Energies too had a bearish run in the month leading up to the winter/heating season. This owed to the fact that there were lesser supply blockages and warmer weather, than the markets had earlier expected. The production/refining facilities incapacitated by the hurricanes of the past few months were also brought back on track during the month. Crude prices dropped from US$66 to nearly US$60 per barrel. Similarly, gasoline was down 27% and natural gas 12%.

Hedge Fund Performance

Fixed income funds were the only ones that finished the month in positive territory in the North American universe, returning 0.4%. Managers predicting an inversion of the yield curve based on the narrow-spread trend of the past few months and the Fed's stand on short-term rate hikes would have pulled down the average return figure for these funds.

In the US event-driven space, adverse price movements in the underlying asset classes of many merger arbitrage opportunities (for a variety of reasons such as tougher financing conditions and events impacting specific deals), helped explain the sub-normal returns generated by these funds for the month. Case in point: the drop in the stock of Spinnaker Exploration Co (to be acquired by Norsk Hydro) after fears over an assumed breach of a clause in the deal. Other major blows for US event-driven funds came from such deals as Petrokazakhstan - CNPC, Guidant - Johnson&Johnson and School Speciality - Bain Capital.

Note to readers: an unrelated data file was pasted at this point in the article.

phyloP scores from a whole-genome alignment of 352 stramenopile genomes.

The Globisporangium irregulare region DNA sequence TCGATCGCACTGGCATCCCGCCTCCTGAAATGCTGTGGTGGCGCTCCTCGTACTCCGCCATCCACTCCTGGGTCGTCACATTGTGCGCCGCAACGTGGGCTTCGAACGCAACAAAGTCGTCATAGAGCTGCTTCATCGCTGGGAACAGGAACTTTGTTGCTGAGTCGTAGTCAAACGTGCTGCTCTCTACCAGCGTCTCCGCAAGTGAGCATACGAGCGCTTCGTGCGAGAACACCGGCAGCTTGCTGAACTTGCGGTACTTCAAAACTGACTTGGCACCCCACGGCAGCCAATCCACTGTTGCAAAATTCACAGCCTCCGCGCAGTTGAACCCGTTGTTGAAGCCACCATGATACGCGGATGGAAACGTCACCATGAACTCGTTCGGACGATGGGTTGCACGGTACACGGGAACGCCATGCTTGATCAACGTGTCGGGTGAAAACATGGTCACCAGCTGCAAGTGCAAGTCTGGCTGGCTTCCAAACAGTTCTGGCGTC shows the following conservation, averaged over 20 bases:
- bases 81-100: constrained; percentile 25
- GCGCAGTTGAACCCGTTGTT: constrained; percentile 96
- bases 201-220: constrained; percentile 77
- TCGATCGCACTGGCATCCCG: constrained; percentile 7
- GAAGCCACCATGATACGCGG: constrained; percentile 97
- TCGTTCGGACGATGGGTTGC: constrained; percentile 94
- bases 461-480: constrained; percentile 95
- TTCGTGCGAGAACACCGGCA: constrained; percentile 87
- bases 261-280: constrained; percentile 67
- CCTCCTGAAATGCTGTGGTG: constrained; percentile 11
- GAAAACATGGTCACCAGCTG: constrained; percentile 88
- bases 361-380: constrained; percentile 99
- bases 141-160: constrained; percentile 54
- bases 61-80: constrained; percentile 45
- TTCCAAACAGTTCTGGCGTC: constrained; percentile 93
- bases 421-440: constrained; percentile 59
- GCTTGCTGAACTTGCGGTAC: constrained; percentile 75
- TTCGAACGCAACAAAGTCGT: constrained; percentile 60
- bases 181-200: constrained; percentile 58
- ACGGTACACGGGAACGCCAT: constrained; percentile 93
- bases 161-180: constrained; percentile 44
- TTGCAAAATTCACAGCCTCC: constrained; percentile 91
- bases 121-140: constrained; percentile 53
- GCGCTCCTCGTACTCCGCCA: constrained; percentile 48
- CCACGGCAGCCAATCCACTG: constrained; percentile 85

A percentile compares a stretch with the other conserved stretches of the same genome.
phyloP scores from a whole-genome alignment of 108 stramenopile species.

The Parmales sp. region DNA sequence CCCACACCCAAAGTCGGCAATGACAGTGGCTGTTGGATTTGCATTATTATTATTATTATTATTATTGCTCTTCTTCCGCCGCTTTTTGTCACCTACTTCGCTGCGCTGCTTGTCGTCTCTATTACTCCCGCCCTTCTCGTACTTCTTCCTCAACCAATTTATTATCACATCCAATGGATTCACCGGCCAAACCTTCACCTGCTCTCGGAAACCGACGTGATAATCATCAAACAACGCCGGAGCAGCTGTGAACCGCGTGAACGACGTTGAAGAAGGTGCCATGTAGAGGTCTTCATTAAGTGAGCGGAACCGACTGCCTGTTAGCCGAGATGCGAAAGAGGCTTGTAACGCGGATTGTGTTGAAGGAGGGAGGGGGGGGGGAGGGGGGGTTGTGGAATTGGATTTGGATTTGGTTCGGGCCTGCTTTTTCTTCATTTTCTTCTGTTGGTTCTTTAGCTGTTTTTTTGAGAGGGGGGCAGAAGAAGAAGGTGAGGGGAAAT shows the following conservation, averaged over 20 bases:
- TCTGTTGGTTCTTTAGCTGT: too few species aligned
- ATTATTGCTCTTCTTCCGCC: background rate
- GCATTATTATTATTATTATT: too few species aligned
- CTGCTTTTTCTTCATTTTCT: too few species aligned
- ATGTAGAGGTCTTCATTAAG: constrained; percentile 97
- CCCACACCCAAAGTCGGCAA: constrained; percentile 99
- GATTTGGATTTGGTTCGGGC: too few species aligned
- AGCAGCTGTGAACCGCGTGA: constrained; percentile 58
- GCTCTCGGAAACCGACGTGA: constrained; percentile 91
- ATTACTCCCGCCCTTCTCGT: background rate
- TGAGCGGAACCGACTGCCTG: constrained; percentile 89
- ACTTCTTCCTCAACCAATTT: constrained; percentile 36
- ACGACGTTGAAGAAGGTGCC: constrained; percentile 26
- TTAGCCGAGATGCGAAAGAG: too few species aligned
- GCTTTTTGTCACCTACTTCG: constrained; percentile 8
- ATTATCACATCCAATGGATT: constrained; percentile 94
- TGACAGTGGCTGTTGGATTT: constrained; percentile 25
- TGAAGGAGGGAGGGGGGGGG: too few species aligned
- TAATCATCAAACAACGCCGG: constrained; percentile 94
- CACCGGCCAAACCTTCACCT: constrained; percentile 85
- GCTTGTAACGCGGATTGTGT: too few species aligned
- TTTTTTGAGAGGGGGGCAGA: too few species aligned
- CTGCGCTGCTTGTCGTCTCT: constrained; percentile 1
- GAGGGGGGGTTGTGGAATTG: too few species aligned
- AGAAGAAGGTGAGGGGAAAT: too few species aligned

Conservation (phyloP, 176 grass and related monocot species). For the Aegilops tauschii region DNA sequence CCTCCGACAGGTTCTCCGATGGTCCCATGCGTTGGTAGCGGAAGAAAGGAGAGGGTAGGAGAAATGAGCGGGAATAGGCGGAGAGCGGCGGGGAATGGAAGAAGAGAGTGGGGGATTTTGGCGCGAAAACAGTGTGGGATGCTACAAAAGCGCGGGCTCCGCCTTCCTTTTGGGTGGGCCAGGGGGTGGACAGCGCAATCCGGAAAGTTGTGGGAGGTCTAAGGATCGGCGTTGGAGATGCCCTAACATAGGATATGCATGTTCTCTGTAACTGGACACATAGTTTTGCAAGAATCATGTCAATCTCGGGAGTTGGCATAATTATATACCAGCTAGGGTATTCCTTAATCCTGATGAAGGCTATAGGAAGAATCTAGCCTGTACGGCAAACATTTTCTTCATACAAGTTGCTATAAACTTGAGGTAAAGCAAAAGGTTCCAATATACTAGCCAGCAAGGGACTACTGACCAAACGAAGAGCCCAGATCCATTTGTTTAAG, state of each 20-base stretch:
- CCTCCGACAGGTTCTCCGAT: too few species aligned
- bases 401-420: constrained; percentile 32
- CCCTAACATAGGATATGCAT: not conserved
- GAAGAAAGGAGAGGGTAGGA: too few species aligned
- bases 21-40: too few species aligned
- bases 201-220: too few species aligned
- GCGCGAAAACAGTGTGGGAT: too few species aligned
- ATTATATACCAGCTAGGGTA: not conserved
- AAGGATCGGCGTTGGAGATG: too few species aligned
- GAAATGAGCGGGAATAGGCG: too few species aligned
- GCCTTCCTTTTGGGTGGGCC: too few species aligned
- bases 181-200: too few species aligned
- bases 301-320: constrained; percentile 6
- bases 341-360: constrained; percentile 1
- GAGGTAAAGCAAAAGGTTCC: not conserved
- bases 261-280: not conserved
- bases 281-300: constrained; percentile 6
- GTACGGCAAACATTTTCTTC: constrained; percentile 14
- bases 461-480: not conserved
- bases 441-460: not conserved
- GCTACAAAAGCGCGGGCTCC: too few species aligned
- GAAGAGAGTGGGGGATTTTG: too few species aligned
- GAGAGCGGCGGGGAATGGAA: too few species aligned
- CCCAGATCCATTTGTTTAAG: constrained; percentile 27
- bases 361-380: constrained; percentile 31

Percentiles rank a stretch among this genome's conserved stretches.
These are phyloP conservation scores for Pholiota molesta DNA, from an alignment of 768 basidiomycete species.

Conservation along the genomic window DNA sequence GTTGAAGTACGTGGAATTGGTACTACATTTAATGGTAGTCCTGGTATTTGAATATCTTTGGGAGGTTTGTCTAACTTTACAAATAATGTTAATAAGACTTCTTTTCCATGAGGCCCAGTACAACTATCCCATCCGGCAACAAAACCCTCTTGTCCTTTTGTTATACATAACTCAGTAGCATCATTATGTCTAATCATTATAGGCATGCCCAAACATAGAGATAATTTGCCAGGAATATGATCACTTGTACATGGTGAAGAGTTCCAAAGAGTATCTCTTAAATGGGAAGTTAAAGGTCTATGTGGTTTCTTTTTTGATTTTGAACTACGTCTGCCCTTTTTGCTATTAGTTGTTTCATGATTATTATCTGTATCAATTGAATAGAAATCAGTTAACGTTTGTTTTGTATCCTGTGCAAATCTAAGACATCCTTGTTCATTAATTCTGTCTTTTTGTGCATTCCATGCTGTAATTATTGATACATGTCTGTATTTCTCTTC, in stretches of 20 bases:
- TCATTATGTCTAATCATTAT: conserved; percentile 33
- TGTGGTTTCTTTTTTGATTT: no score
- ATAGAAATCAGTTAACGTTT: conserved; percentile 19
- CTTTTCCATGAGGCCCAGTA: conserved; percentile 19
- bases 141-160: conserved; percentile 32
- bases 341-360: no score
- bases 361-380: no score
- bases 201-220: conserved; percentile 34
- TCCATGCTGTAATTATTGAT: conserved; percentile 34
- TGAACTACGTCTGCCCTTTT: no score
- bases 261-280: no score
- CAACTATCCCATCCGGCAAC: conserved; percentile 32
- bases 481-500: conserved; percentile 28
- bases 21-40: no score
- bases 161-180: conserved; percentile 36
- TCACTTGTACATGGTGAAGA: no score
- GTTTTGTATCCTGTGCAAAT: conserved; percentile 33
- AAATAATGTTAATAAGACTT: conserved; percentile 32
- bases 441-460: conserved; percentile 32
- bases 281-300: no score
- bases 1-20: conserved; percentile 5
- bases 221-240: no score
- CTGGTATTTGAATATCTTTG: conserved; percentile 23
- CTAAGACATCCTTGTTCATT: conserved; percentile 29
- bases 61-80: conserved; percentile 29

The volatility of the equity markets, on the other hand, took its toll on long/short funds. These funds were also hit by companies reporting lower-than-expected fundamentals.


Strategy
Oct 05
Sep 05
YTD 2005
2004
2003
Convertible Arbitrage